number. We now need to select three points on the graph for our shares.
For simplicity’s sake, let us choose 1, 2 and 3. This makes our  shares
have  the  values  12,  15  and  18.  No  single  share  gives away any
information whatsoever about the value of the coefficient A and thus no
single share can be used to reconstruct the secret.

Now,  consider  the shares as coordinates (1, 12) (2, 15) and (3, 18) -
again, no single share is of  any  use,  but  any  two  of  the  shares
uniquely  define  a  line in two-dimensional space. Let us consider the
use of the  second  and  third  shares.   They  give  us  the  pair  of
simulaneous  equations:  15  = 2M + S and 18 = 3M + S. We can trivially
solve these equations for A and S and thus recover our secret of 9.

Solving simultaneous equations isn’t ideal  for  our  use  due  to  its
complexity,  so  we  use  something  called  a  ’Lagrange Interpolating
Polynomial’. Such a polynomial is defined as being the polynomial  P(x)
of  degree  n-1  which passes through the n points (x1, y1 = f(x1)) ...
(xn, yn = f(xn)). There is a long and complex formula which can then be
used  to  interpolate  the  y-intercept  of  P(x)  given  the n sets of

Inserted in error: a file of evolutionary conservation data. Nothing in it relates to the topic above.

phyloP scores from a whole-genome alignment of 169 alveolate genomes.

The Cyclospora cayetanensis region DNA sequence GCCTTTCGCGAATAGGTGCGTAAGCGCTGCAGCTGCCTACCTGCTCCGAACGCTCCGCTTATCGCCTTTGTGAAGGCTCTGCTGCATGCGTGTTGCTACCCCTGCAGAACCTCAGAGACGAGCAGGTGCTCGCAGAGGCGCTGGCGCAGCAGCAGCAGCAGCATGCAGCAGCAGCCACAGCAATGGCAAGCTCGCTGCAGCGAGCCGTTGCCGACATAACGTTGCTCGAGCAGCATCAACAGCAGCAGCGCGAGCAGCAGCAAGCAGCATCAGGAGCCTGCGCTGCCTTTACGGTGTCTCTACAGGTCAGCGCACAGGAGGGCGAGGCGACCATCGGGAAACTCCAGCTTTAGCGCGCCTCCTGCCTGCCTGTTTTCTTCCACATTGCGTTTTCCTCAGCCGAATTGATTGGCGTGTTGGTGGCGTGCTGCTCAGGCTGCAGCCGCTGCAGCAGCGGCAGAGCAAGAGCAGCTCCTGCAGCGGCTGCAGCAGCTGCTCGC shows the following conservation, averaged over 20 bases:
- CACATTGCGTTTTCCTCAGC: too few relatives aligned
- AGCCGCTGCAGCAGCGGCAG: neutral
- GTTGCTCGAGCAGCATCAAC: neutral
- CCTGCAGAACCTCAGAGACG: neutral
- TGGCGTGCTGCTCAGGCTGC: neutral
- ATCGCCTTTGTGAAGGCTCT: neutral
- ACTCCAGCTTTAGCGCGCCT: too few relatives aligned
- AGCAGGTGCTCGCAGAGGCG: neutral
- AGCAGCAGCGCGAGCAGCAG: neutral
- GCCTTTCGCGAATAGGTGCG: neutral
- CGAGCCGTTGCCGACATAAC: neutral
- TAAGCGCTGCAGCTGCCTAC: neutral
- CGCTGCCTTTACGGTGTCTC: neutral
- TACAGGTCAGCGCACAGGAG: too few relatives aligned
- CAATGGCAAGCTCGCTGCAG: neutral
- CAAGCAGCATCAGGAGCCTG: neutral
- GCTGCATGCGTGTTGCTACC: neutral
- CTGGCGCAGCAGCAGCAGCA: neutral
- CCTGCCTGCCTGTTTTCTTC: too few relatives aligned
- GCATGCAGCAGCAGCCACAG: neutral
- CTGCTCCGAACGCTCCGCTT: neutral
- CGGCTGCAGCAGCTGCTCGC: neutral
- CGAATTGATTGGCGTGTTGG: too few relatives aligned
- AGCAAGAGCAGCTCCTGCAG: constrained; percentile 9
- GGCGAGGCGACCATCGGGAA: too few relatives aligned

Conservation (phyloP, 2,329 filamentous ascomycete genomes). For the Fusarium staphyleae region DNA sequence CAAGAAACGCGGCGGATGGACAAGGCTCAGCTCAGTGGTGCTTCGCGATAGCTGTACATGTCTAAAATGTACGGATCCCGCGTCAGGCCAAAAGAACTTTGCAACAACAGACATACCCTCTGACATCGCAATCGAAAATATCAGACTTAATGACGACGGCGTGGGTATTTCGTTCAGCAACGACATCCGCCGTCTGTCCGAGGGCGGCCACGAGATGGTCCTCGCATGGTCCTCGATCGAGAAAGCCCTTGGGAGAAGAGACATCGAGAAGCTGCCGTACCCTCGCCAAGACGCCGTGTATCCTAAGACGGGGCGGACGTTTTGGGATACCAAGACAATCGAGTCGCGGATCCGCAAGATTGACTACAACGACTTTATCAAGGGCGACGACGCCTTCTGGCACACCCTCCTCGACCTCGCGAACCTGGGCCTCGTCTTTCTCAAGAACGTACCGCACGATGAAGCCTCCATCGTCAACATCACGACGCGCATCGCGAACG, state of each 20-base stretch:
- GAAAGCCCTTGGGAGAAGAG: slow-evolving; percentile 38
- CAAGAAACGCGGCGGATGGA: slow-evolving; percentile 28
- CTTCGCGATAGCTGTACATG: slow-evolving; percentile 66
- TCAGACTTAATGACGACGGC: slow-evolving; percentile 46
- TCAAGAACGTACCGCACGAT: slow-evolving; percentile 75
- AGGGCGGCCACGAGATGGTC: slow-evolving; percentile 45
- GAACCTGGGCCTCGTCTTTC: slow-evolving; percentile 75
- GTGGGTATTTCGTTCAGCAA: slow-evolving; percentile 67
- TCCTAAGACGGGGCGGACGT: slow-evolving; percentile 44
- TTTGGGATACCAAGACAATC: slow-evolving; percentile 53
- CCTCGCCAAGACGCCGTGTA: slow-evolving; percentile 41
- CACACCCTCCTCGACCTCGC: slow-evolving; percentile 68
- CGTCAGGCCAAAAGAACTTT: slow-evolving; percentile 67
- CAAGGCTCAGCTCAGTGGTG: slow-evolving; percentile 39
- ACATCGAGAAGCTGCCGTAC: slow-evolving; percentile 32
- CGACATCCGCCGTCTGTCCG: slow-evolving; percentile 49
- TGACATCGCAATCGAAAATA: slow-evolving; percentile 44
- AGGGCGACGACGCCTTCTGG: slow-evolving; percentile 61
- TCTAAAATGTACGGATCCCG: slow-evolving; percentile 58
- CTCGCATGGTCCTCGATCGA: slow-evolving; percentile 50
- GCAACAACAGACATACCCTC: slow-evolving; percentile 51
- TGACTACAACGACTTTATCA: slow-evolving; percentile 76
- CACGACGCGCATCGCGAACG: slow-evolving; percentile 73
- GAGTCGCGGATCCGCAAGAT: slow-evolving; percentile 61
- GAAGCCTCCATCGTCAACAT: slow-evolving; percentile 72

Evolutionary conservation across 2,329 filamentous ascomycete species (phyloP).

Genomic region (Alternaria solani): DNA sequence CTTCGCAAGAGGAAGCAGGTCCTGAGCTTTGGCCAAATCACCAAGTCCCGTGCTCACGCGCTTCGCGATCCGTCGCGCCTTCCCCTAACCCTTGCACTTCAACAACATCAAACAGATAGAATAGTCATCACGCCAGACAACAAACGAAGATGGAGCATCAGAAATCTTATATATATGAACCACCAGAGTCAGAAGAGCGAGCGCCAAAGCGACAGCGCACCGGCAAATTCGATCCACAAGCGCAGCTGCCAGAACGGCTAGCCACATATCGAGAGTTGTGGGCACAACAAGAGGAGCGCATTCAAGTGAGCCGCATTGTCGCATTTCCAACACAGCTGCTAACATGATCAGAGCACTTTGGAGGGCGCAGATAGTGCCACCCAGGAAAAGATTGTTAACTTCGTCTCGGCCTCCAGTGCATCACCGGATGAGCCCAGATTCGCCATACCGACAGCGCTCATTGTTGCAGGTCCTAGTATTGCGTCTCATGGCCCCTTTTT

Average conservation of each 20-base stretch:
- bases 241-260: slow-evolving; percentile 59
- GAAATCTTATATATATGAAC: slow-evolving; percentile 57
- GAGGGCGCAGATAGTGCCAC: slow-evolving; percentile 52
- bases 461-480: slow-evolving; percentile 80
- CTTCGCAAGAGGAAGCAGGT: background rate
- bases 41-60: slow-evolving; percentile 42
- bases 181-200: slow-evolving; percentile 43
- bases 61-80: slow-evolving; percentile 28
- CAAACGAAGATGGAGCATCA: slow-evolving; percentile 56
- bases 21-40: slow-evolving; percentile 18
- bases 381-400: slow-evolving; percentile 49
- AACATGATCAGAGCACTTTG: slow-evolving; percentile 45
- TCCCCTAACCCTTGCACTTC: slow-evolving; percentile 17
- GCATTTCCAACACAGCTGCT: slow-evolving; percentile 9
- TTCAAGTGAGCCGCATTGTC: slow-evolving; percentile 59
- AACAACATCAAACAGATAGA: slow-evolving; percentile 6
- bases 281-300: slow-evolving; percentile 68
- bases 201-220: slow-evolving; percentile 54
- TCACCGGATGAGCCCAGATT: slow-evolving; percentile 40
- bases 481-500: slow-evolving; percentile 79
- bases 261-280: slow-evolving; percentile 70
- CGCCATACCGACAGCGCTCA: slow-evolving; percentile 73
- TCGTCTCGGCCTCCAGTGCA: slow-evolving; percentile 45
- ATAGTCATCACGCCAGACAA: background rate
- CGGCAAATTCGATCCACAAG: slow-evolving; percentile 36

coordinates.   There   is   a   good    explanation    of    this    at
http://mathworld.wolfram.com/LagrangeInterpolatingPolynomial.html.

```

## OKAY,SOWHATISAGALOISFIELDTHEN?

```       A  Galois  Field  is essentially a finite set of values. In particular,
the field we are using in this library is gf(2**8) or gf(256) which  is
the values 0 to 255.  This is, cunningly enough, exactly the field of a
byte and is thus rather convenient for use  in  manipulating  arbitrary
amounts of data. In particular, performing the share in gf(256) has the
property of yielding shares of exactly the same  size  as  the  secret.
Mathematics  within  this field has various properties which we can use
to great effect. In particular, addition in any  Galois  Field  of  the
form  gf(2**n)  is  directly  equivalent  to  bitwise  exclusive-or (an
operation computers are quite fast at indeed). Also, given that  (X  op
Y)  mod  F  ==  ((X  mod F) op (Y mod F)) mod F we can perform maths on
values inside the field and keep them within  the  field  trivially  by
truncating them to the relevant number of bits (eight).

```

## OKAY,SOWHYISTHERENOMULTIPLICATIONINTHISIMPLEMENTATION?

```       For  speed  reasons,  this  implementation  uses  log and exp as lookup
tables to perform multiplication in the  field.  Since  exp(  log(X)  +
log(Y)  )  ==  X  *  Y  and  since  table  lookups are much faster than
multiplication and then truncation to fit in a byte, this is  a  faster
but still 100% correct way to do the maths.

```

## AUTHOR

```       Written by Daniel Silverstone.

```

## REPORTINGBUGS

```       Report bugs against the libgfshare product on www.launchpad.net.

```

```       libgfshare is copyright © 2006 Daniel Silverstone.
```       gfsplit(1), gfcombine(1), libgfshare(3)